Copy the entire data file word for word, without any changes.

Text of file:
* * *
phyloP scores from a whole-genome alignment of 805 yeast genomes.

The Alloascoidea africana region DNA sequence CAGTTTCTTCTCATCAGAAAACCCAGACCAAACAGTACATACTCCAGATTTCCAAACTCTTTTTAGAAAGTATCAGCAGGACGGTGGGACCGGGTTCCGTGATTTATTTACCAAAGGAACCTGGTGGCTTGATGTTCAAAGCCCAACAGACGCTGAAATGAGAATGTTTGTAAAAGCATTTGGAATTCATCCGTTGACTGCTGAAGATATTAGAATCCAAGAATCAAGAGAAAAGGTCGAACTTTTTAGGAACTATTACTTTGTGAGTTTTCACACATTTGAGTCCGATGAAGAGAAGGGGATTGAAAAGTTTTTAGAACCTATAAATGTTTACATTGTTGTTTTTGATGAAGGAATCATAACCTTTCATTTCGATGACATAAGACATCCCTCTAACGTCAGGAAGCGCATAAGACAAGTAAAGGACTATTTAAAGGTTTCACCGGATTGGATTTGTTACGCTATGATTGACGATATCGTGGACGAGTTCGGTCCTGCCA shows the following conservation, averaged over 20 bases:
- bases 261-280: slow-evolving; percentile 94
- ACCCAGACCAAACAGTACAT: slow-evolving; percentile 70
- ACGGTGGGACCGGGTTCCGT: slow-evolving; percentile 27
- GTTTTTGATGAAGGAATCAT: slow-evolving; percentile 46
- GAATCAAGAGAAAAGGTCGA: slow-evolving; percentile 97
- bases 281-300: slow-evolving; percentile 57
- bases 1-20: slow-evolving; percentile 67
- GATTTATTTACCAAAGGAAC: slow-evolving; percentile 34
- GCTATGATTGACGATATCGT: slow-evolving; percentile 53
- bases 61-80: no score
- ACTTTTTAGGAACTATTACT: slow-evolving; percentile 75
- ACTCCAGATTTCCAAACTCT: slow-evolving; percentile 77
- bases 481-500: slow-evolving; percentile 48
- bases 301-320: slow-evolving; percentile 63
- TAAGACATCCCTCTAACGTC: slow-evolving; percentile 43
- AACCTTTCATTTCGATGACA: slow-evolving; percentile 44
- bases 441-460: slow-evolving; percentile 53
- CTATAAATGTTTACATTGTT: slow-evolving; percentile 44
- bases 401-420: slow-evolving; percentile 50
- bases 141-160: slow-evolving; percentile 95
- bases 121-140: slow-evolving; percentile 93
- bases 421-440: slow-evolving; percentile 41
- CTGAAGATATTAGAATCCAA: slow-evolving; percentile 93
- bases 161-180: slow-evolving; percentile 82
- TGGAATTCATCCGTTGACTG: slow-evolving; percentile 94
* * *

phyloP scores from a whole-genome alignment of 805 yeast genomes.

The Alloascoidea africana region DNA sequence CAGTTTCTTCTCATCAGAAAACCCAGACCAAACAGTACATACTCCAGATTTCCAAACTCTTTTTAGAAAGTATCAGCAGGACGGTGGGACCGGGTTCCGTGATTTATTTACCAAAGGAACCTGGTGGCTTGATGTTCAAAGCCCAACAGACGCTGAAATGAGAATGTTTGTAAAAGCATTTGGAATTCATCCGTTGACTGCTGAAGATATTAGAATCCAAGAATCAAGAGAAAAGGTCGAACTTTTTAGGAACTATTACTTTGTGAGTTTTCACACATTTGAGTCCGATGAAGAGAAGGGGATTGAAAAGTTTTTAGAACCTATAAATGTTTACATTGTTGTTTTTGATGAAGGAATCATAACCTTTCATTTCGATGACATAAGACATCCCTCTAACGTCAGGAAGCGCATAAGACAAGTAAAGGACTATTTAAAGGTTTCACCGGATTGGATTTGTTACGCTATGATTGACGATATCGTGGACGAGTTCGGTCCTGCCA shows the following conservation, averaged over 20 bases:
- bases 261-280: slow-evolving; percentile 94
- ACCCAGACCAAACAGTACAT: slow-evolving; percentile 70
- ACGGTGGGACCGGGTTCCGT: slow-evolving; percentile 27
- GTTTTTGATGAAGGAATCAT: slow-evolving; percentile 46
- GAATCAAGAGAAAAGGTCGA: slow-evolving; percentile 97
- bases 281-300: slow-evolving; percentile 57
- bases 1-20: slow-evolving; percentile 67
- GATTTATTTACCAAAGGAAC: slow-evolving; percentile 34
- GCTATGATTGACGATATCGT: slow-evolving; percentile 53
- bases 61-80: no score
- ACTTTTTAGGAACTATTACT: slow-evolving; percentile 75
- ACTCCAGATTTCCAAACTCT: slow-evolving; percentile 77
- bases 481-500: slow-evolving; percentile 48
- bases 301-320: slow-evolving; percentile 63
- TAAGACATCCCTCTAACGTC: slow-evolving; percentile 43
- AACCTTTCATTTCGATGACA: slow-evolving; percentile 44
- bases 441-460: slow-evolving; percentile 53
- CTATAAATGTTTACATTGTT: slow-evolving; percentile 44
- bases 401-420: slow-evolving; percentile 50
- bases 141-160: slow-evolving; percentile 95
- bases 121-140: slow-evolving; percentile 93
- bases 421-440: slow-evolving; percentile 41
- CTGAAGATATTAGAATCCAA: slow-evolving; percentile 93
- bases 161-180: slow-evolving; percentile 82
- TGGAATTCATCCGTTGACTG: slow-evolving; percentile 94